Friday, January 18, 2013

Thoughts on courage

My patriarchal blessing talks about having courage, but I haven’t felt very courageous lately, so I decided that I needed to study what the scriptures say about courage to see if there was something I could do to gain it.

For God hath not given us the spirit of fear; but of power, and of love, and of a sound mind. (2 Tim. 1:7)

The world says courage means to be scared but to have the nerve to do the scary thing anyway.  It seems to me that the above verse says that the Lord’s way is to do away with the fear entirely.  I aspire to that.  I also like that Paul seems to break courage into three parts: power, love, and a sound mind.

Now they never had fought, yet they did not fear death; and they did think more upon the liberty of their fathers than they did upon their lives; yea, they had been taught by their mothers, that if they did not doubt, God would deliver them. (Alma 56:47)

            When I read the stripling warriors didn’t fear death even though they had never fought, it is easy for me to think that lack of fear came from their ignorance.  And yet we know even after having had a lot of experience with the ugliness of battle, they still threw themselves into it with as much a will as they did before they knew anything about it.
 Courage has to start in the mind before it manifests itself in the body, so I've been looking for instructions on how to think courageously that will help me act courageously.  I noticed that encapsulated in that verse was a profound insight on how to think courageously.  “They did think more upon the liberty of their fathers than they did upon their lives” shows us that the stripling warriors worked to focus their thoughts more on their goal and their motivation than about the possible cost to their lives.  The mind has to think about something all the time, and if you are about to do something scary, occupying your thoughts with the goal you are trying for more instead of the discomfort you are about to suffer will help you act courageously.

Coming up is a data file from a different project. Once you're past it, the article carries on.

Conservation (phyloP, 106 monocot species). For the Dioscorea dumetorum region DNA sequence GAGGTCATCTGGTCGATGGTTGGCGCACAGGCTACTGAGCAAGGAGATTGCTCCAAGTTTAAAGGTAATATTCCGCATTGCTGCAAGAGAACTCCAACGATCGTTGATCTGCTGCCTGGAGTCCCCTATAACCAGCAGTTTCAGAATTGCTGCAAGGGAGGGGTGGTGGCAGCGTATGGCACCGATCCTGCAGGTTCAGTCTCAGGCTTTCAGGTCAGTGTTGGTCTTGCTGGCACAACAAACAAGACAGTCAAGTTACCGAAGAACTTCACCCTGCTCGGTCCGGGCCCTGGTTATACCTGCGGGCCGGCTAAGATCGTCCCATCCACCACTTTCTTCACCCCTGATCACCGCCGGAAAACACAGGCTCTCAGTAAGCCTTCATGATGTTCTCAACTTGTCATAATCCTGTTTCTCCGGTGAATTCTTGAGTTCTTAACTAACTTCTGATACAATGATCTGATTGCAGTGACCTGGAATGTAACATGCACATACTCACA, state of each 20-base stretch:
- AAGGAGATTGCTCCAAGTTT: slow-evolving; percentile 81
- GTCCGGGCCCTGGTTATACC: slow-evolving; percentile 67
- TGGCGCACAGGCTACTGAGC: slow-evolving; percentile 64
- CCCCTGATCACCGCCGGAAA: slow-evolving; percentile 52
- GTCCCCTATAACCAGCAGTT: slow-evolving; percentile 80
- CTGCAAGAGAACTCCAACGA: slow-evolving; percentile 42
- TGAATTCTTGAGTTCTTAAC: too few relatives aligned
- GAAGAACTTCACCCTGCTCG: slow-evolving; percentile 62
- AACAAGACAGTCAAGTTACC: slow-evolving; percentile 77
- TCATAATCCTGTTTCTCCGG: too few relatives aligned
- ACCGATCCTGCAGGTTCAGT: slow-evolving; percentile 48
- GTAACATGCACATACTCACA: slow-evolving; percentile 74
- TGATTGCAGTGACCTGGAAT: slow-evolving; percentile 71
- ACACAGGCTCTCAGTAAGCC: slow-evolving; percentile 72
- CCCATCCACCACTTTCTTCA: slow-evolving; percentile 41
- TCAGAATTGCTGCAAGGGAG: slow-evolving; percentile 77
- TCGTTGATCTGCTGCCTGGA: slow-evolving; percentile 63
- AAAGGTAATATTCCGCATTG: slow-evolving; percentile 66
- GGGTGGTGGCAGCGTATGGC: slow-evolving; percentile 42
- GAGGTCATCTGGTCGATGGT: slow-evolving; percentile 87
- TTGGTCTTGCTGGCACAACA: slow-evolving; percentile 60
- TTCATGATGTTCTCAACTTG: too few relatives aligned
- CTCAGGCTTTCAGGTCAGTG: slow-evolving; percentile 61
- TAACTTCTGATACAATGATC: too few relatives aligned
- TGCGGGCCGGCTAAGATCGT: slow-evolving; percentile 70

Only be thou strong and very courageous, that thou mayest observe to do according to all the law, which Moses my servant commanded thee: turn not from it to the right hand or to the left, that thou mayest prosper whithersoever thou goest.  (Joshua 1:7) 

In light of what we now know about how focusing our thoughts on the goal more than the cost, this verse shows me an important thing to focus on—observing to do according to the law, or in other words, keeping the commandments.  There’s a neat promise that is attached to it—that if we don’t deviate in any way from keeping the commandments, we will prosper in whatever we do.  Does this mean that we won’t have failure?  I’d like to think so, but based on what I’ve learned about the word “prosper” and how it is used in the scriptures, it may mean that we’ll always grow from our experiences more than that we will always succeed.   But then, looking at it from another perspective, it seems to me that there will be far fewer failures if we’re carefully keeping the commandments than there would be if we weren’t.

I also see that if we are careful to keep the commandments, then we can have confidence God will be with us. 

And your whole labor shall be in Zion, with all your soul, from henceforth; yea, you shall ever open your mouth in my cause, not fearing what man can do, for I am with you. Amen. (D&C 30:11, emphasis added) 

If our whole labor –or whole heart and soul—is in Zion, then we will be focused that cause, which will outweigh any consideration of what sacrifices our penalties at the hands of man that we may incur.

When the Lord is with us, with all His might and grace, what opposition can count for anything?  What can man do in comparison to God?
 Here are some other scriptures about courage that I've been considering.  Is there anything that sticks out to you about them?  What do we learn from them that can help us have courage?